Hatchet Job of the Week
Poor A.N. Wilson had a miserable time with Volume II of Isaiah Berlin’s letters. From the TLS (17/7/09):
“The whole volume … fills the reader with a gloom which was surely not intended by the editors. If the reader, and even more the conscientious reviewer, who has read each page with notebook in hand, feels that the exercise of reading was a waste of time, that only half explains the misery that the exercise provokes. Reading the book, after all, takes only a week. But writing these tedious, infelicitous, prolix letters took fourteen years of a clever man’s life.”
He goes on,
“The letters are not worth the effort required of them. There is not one which comes anywhere near being a good letter, and nearly all of them are thunderingly boring… If these letters had not been published, I should have gone on thinking of Berlin as a very jolly diner out who wrote some delightfully well-turned essays about European thinkers and writers… As it is, the hyperbole of the encomia in The Book of Isaiah, combined with the malicious, snobbish, boastful, cowardly loghorrhoea of the Letters leave a far less pleasing impression.”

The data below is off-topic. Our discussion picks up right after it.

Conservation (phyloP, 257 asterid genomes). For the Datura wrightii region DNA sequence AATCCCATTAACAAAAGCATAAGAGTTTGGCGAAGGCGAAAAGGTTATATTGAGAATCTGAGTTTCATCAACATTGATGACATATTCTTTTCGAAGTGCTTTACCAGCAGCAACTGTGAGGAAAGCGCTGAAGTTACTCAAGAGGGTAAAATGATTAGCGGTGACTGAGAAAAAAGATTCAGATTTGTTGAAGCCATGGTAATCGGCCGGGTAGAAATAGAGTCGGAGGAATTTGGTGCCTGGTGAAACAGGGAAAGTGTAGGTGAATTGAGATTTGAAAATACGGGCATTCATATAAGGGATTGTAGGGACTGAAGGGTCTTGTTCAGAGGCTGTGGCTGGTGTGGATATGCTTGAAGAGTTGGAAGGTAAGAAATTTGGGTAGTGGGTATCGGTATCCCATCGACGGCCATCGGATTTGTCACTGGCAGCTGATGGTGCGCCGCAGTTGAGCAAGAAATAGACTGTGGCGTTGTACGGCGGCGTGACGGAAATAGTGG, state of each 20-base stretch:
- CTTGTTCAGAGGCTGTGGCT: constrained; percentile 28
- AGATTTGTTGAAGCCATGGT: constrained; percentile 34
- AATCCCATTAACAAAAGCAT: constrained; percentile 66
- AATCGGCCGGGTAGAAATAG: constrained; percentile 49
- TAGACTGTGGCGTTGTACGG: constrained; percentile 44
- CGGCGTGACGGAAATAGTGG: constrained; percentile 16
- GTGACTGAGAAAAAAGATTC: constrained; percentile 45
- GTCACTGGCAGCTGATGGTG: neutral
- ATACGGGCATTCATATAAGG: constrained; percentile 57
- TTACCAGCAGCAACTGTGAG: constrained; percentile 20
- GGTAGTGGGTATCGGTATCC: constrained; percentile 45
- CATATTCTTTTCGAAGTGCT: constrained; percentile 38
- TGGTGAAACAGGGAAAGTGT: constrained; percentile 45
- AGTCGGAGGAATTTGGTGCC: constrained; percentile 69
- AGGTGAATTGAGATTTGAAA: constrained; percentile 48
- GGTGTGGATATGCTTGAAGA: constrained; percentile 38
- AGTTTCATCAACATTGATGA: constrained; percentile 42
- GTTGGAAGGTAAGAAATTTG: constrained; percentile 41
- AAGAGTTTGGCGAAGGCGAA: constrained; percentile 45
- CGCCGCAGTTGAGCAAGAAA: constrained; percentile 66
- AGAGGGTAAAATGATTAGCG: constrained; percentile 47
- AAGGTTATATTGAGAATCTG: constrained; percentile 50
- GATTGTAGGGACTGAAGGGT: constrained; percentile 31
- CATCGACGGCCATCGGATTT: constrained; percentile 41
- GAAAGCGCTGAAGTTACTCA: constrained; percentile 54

Read more reviews of Enlightening: Letters 1946-1960, ed. Henry Hardy, and The Book of Isaiah: Personal Impressions of Isaiah Berlin (also edited by Henry Hardy).